If you believe the hype, many of us — maybe even most of us — are in danger of eventually finding ourselves made redundant by faster and more efficient machines, reduced to taking whatever jobs robots can’t do or can’t yet do better than a human. Just accept it, say so many academics, technologists and leading edge thinkers. It’s the reality that’s coming.

And then there’s Sarcos, a Salt Lake City-based robotics company that has, well, a different idea about the way things ought to be.

Sarcos, in short, is an enterprise that’s building exoskeletons and human-scale robots that are meant to augment — not replace — humans. Think, moving heavy steel beams in a shipyard or deconstructing a disaster facility or even going in to a hazardous site to turn valves to shut down fuel or other instruments. The company, from CEO Ben Wolff on down, sees its mission as using robots and exoskeletons to save lives and prevent injury in the workplace.

And to that end, the company has, among other things, a line of human-scale exoskeletons it’s working at the moment to bring to fruition so that it can begin marketing them commercially by the end of 2019.

“We want to make peoples’ lives better,” Wolff tells BGR. “We want to keep them from getting injured in the first place. And we want to give employers and their workers the ability to be more productive and efficient in their daily jobs without needing to replace human beings with robots.

“There’s a whole industry out there focused on making robots that will replace human workers. And we’re trying to swim up against that stream. We say, no, let’s create more jobs by merging the best of both worlds. Merging what humans are good at it – which is the way we think through things — with enhanced strength and endurance and the precision of machines. You do that, and I think we’re actually creating jobs rather than taking them away.”

It’s not, of course, a conversation that’s exclusive to Sarcos, by any means. Research out earlier this year from Daron Acemoglu of MIT and Pascual Restrepo of Boston University published data via the National Bureau of Economic Research showing that every new robot added to the U.S. economy reduces employment by 5.6 workers. And the additional robots also help drive down wages.

At the end of 2016, International Data Corp. also published a report with findings that include that by 2019, 30 percent of leading organization will either have a chief robotics officer role or they’ll define some robotics-specific function within their enterprise. Moreover, according to IDC, robotics growth will continue at such a fast clip that by 2020 some 35 percent of robotics-related jobs will be vacant, driving up average salary increases by at least 60 percent in a race for talent.

And here comes Sarcos, which wants to stand against that tide, in a way.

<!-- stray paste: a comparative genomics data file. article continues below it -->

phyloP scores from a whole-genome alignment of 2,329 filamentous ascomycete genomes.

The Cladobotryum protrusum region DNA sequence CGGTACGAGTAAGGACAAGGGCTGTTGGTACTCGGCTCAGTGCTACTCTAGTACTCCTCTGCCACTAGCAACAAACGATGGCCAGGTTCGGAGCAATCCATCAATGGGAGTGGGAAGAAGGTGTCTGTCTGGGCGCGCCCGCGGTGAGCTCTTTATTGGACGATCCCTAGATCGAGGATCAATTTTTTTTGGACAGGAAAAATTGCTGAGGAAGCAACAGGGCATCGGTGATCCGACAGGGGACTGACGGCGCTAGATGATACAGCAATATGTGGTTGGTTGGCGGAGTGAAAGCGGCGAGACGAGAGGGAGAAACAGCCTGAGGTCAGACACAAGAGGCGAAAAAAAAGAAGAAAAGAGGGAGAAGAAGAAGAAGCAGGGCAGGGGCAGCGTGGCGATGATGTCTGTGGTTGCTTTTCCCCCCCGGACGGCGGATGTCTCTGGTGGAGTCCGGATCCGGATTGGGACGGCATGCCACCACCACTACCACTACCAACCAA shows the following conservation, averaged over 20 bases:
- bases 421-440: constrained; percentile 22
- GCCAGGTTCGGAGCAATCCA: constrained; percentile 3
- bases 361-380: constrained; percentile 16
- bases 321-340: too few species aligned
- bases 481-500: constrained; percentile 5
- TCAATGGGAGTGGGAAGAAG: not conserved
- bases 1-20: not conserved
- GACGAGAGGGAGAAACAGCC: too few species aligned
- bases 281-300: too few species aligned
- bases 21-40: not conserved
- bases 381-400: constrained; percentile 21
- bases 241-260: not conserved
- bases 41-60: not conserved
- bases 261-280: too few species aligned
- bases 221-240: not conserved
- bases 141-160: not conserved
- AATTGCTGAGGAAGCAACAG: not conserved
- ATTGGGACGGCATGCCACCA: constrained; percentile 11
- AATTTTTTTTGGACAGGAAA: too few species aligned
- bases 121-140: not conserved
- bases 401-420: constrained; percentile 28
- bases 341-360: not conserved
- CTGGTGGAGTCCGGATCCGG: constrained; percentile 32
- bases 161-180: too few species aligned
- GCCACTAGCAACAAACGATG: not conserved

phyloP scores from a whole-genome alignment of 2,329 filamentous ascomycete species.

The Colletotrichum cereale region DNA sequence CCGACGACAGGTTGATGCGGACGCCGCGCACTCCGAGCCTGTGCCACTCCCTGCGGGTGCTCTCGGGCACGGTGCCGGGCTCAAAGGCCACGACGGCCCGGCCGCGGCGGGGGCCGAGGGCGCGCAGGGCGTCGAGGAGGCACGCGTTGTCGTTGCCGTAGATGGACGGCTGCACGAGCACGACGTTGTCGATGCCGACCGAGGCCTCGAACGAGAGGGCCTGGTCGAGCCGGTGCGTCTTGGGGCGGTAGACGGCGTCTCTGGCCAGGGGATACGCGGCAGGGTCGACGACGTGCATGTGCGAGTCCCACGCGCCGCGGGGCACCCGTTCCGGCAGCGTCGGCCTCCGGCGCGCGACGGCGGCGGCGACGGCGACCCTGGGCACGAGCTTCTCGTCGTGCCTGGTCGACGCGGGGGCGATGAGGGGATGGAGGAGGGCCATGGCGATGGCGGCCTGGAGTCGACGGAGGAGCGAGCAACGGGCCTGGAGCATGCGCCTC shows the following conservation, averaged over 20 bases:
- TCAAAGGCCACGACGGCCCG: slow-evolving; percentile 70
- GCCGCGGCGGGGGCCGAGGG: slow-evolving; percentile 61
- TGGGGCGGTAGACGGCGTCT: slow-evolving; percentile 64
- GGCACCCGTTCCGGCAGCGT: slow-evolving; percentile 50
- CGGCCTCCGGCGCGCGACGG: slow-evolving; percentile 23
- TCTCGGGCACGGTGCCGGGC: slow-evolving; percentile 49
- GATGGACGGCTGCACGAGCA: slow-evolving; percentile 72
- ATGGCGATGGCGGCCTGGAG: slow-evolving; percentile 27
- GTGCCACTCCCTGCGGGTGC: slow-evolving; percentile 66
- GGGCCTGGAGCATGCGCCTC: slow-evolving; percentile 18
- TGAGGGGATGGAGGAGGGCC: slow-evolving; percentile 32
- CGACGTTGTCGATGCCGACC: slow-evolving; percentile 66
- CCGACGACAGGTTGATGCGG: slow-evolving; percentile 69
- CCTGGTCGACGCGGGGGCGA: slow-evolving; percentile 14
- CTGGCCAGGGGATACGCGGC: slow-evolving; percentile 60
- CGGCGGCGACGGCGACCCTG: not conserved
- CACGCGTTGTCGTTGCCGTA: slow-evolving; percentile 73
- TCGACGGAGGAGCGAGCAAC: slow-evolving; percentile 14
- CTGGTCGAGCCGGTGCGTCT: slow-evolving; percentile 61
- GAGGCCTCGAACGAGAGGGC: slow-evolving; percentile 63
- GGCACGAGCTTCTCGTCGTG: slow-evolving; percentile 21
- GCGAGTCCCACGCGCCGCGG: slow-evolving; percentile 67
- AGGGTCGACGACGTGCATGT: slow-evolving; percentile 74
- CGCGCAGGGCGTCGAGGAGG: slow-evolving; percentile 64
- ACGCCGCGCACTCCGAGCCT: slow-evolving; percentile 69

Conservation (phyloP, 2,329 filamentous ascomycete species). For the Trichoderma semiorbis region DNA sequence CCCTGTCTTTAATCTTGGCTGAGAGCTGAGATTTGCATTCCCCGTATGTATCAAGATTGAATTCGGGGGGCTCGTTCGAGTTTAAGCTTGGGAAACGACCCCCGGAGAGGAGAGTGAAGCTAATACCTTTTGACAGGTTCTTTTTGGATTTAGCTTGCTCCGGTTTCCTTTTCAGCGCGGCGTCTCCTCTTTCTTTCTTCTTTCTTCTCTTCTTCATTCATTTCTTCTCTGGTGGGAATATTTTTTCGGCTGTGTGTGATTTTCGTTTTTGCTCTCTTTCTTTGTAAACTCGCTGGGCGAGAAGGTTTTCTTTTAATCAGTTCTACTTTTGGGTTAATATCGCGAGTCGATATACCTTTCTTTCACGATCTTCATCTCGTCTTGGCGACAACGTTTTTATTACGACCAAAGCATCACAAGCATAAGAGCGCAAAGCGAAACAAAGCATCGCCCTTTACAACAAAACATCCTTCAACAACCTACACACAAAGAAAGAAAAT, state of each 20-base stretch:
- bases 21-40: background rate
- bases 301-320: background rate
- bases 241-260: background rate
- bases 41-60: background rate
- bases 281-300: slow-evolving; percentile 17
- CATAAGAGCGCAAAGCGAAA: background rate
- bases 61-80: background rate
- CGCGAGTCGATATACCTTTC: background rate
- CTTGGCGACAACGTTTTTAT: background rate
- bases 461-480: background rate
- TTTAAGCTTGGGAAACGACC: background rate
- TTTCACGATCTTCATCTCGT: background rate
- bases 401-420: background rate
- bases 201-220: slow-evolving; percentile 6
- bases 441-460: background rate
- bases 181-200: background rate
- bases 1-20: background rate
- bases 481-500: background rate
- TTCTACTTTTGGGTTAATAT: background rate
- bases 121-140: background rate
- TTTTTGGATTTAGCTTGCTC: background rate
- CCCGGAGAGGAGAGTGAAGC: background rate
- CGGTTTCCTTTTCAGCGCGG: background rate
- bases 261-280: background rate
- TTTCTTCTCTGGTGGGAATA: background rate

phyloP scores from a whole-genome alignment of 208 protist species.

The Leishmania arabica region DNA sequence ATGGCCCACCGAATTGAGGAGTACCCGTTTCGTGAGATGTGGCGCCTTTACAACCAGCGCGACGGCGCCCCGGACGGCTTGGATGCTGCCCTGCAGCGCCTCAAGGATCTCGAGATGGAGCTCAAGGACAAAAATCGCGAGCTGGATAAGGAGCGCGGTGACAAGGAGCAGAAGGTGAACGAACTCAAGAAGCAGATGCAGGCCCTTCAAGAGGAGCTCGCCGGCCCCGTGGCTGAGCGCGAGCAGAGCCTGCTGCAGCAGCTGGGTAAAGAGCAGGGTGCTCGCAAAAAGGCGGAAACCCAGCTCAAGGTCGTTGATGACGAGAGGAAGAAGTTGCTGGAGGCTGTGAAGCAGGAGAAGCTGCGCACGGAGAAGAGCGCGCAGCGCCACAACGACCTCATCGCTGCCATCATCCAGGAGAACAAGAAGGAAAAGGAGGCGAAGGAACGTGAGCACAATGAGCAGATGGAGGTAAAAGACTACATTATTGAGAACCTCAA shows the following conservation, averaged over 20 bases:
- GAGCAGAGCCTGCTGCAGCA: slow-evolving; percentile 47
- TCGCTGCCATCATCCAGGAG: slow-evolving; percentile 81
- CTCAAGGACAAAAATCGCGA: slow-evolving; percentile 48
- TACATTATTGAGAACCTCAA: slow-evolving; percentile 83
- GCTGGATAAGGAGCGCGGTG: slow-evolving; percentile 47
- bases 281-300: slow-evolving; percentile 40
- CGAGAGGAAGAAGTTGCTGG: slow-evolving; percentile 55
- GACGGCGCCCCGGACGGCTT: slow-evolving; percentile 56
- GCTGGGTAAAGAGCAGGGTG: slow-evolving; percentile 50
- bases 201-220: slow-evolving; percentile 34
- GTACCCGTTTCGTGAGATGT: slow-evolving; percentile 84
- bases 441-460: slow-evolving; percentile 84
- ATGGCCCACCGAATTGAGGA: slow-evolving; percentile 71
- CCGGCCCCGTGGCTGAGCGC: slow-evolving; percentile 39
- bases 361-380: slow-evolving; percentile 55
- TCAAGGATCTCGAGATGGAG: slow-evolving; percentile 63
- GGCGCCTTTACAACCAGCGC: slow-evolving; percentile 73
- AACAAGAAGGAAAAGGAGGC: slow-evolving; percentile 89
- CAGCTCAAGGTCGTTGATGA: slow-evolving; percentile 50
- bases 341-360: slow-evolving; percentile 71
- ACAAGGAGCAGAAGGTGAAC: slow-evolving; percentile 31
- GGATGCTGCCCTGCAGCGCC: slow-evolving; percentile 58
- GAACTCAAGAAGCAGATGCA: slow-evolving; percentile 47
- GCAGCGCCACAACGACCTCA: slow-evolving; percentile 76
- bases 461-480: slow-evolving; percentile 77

Of its robot exoskeletons, the Guardian GT is Sarcos’ largest. It’s mounted on a vehicle base that can be powered by batteries, diesel, or natural gas. It has a single or dual-armed system that can lift and manipulate payloads up to 1,000 pounds, dexterously, and with no human effort. The system can also be operated remotely.

Sarcos is custom-building those units to customer requirements.

“We’ve got a range of products we’re coming to market with that we think of as exoskeletons,” Wolff said. “With the GT being the largest. It’s a machine that a human can either be inside of and operate from inside the machine, or it can be operated on a remote-controlled basis, at a distance. But at the end of the day, it’s a machine that tremendously augments human strength and endurance and allows human-like dexterity to be performed by this very large machine.

“We custom-design and build the GT for specific use cases and applications. We’re working with a handful of customers right now on their specific use cases. The other exoskeletons we’re working on that are more human-scale exoskeletons, those will be coming to market commercially by the end of 2019.”

A little over a year ago, the company numbered 17 employees. Today it has more than 60, with some 20-odd job openings to fill. It was founded in the early 1980s as a spin-out of the University of Utah and has been one of the top recipients of DARPA funding over the past three decades.

In September 2016, Caterpillar, GE Ventures and Microsoft led a financing round to provide Sarcos with growth capital. The company has more than $265 million invested in the development of its technologies and more than 300 patents related to its innovations.

“We’re very much focused,” Wolff says, “on how to augment human performance and to enable people to do tasks that are dangerous or difficult or to operate in dangerous or difficult environments in a way that keeps people out of harm’s way. And we focus on machines that are biologically inspired.”

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